Dhara Mungra


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Comparing Test Sets with Item Response Theory
Clara Vania | Phu Mon Htut | William Huang | Dhara Mungra | Richard Yuanzhe Pang | Jason Phang | Haokun Liu | Kyunghyun Cho | Samuel R. Bowman
Proceedings of the 59th Annual Meeting of the Association for Computational Linguistics and the 11th International Joint Conference on Natural Language Processing (Volume 1: Long Papers)

Recent years have seen numerous NLP datasets introduced to evaluate the performance of fine-tuned models on natural language understanding tasks. Recent results from large pretrained models, though, show that many of these datasets are largely saturated and unlikely to be able to detect further progress. What kind of datasets are still effective at discriminating among strong models, and what kind of datasets should we expect to be able to detect future improvements? To measure this uniformly across datasets, we draw on Item Response Theory and evaluate 29 datasets using predictions from 18 pretrained Transformer models on individual test examples. We find that Quoref, HellaSwag, and MC-TACO are best suited for distinguishing among state-of-the-art models, while SNLI, MNLI, and CommitmentBank seem to be saturated for current strong models. We also observe span selection task format, which is used for QA datasets like QAMR or SQuAD2.0, is effective in differentiating between strong and weak models.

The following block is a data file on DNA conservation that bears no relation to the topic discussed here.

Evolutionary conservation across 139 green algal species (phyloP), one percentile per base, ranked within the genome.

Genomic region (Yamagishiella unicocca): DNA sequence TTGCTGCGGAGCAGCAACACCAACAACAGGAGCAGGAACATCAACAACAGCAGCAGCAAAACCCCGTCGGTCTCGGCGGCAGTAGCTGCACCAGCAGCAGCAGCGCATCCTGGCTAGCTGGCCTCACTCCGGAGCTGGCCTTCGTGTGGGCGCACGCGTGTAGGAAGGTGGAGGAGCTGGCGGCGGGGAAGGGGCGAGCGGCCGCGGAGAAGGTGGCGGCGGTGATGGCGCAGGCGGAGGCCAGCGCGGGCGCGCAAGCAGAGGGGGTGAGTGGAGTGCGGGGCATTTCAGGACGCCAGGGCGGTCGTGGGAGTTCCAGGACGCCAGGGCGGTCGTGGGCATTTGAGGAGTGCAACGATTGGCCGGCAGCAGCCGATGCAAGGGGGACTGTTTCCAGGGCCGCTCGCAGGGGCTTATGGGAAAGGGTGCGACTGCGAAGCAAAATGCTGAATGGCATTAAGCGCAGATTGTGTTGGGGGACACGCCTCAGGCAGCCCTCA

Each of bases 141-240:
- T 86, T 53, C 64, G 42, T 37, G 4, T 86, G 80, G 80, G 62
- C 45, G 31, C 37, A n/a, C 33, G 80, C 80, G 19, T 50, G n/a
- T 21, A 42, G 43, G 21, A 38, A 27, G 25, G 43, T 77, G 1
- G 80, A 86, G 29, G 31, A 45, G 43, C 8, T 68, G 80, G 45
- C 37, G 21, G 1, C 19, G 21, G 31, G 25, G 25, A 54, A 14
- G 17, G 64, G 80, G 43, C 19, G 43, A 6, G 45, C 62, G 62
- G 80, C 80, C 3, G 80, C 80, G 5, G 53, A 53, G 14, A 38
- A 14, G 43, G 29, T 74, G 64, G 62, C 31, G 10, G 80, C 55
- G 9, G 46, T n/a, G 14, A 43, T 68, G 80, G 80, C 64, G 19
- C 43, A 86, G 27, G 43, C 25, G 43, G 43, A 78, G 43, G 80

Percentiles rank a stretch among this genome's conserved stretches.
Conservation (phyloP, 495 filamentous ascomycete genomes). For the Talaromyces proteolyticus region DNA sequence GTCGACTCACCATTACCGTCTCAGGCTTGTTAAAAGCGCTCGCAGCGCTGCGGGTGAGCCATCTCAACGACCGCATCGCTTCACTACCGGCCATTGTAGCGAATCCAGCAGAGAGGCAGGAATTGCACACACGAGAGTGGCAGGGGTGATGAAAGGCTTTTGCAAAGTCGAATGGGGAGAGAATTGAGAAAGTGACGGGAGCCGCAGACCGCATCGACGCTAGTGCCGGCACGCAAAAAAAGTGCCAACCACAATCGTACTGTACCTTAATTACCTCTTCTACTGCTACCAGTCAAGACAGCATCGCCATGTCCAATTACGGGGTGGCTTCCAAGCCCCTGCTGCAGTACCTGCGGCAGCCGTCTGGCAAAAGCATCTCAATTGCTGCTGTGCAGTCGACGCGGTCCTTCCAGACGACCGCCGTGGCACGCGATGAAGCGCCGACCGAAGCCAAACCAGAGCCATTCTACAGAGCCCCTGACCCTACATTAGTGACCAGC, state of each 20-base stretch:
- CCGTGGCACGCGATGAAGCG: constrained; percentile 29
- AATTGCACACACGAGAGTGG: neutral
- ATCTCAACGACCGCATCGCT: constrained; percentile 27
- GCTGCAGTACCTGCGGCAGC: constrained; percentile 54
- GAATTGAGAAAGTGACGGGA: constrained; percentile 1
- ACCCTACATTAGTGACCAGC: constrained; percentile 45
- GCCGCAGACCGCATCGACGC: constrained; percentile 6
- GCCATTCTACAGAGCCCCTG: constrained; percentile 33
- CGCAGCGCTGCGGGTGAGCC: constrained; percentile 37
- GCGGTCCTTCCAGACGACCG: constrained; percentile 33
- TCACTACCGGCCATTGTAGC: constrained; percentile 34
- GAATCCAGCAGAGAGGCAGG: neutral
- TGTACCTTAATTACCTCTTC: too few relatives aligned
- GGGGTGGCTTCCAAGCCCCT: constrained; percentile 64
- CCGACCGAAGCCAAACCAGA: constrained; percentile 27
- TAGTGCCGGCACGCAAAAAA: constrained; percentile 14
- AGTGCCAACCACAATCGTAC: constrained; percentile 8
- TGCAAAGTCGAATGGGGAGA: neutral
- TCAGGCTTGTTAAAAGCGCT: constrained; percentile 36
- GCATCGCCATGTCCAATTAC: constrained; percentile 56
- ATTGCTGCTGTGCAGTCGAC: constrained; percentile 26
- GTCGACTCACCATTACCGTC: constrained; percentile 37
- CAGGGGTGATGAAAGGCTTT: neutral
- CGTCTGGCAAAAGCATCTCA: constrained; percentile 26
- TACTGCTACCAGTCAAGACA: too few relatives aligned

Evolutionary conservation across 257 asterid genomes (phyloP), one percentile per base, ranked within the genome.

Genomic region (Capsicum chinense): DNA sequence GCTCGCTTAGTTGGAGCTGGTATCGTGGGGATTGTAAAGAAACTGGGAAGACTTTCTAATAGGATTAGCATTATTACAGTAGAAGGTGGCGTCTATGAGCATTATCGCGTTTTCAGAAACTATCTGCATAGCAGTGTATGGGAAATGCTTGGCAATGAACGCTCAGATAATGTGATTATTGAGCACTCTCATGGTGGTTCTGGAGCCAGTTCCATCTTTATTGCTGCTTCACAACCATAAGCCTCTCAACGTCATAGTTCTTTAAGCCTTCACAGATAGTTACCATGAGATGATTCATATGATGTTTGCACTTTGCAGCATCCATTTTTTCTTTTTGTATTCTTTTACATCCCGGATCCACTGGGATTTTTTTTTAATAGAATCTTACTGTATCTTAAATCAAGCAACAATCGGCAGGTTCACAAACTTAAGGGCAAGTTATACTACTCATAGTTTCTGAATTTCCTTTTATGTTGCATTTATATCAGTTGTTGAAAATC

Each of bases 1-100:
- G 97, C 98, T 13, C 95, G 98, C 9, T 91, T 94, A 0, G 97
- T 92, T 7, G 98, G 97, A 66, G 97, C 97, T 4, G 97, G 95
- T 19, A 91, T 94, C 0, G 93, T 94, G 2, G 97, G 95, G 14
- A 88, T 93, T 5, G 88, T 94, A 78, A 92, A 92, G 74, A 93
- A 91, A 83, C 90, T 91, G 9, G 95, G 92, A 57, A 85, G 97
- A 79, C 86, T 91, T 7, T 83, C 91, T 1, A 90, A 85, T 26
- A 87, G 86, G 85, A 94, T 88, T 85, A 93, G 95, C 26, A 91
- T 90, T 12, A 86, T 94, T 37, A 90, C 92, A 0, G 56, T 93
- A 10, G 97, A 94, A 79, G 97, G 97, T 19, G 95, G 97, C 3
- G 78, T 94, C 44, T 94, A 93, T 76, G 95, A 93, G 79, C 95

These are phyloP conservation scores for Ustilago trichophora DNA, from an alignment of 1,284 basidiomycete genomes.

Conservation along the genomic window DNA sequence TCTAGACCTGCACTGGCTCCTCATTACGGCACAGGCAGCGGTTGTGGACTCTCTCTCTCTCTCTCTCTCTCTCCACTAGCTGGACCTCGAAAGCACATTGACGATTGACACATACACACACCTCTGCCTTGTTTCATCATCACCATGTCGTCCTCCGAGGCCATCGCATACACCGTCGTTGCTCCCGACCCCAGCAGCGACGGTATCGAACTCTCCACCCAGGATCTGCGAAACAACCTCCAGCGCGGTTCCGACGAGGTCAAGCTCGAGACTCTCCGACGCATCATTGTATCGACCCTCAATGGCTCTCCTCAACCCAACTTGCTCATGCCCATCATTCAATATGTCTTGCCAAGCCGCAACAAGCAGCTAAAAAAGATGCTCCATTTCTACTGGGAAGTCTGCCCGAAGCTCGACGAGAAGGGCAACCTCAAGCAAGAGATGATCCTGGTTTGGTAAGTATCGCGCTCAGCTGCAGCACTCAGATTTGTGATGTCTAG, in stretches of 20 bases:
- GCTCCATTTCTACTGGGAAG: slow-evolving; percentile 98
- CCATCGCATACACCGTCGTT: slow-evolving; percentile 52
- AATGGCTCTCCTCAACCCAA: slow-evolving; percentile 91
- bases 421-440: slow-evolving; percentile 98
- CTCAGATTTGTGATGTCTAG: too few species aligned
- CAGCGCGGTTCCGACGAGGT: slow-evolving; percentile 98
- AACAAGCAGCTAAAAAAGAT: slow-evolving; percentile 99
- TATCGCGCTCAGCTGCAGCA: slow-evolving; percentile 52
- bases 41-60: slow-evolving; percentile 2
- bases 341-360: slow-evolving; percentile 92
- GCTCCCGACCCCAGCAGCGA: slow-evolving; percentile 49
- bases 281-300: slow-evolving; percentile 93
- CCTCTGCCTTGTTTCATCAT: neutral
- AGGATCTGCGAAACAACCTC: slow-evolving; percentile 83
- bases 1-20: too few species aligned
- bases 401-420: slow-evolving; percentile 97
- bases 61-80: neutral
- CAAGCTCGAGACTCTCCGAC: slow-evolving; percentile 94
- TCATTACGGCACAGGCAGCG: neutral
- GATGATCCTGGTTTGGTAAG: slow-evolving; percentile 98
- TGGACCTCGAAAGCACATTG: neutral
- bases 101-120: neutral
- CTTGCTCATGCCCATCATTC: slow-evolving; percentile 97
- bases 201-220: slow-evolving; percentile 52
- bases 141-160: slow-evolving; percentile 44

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Precise Task Formalization Matters in Winograd Schema Evaluations
Haokun Liu | William Huang | Dhara Mungra | Samuel R. Bowman
Proceedings of the 2020 Conference on Empirical Methods in Natural Language Processing (EMNLP)

Performance on the Winograd Schema Challenge (WSC), a respected English commonsense reasoning benchmark, recently rocketed from chance accuracy to 89% on the SuperGLUE leaderboard, with relatively little corroborating evidence of a correspondingly large improvement in reasoning ability. We hypothesize that much of this improvement comes from recent changes in task formalization—the combination of input specification, loss function, and reuse of pretrained parameters—by users of the dataset, rather than improvements in the pretrained model’s reasoning ability. We perform an ablation on two Winograd Schema datasets that interpolates between the formalizations used before and after this surge, and find (i) framing the task as multiple choice improves performance dramatically and (ii)several additional techniques, including the reuse of a pretrained language modeling head, can mitigate the model’s extreme sensitivity to hyperparameters. We urge future benchmark creators to impose additional structure to minimize the impact of formalization decisions on reported results.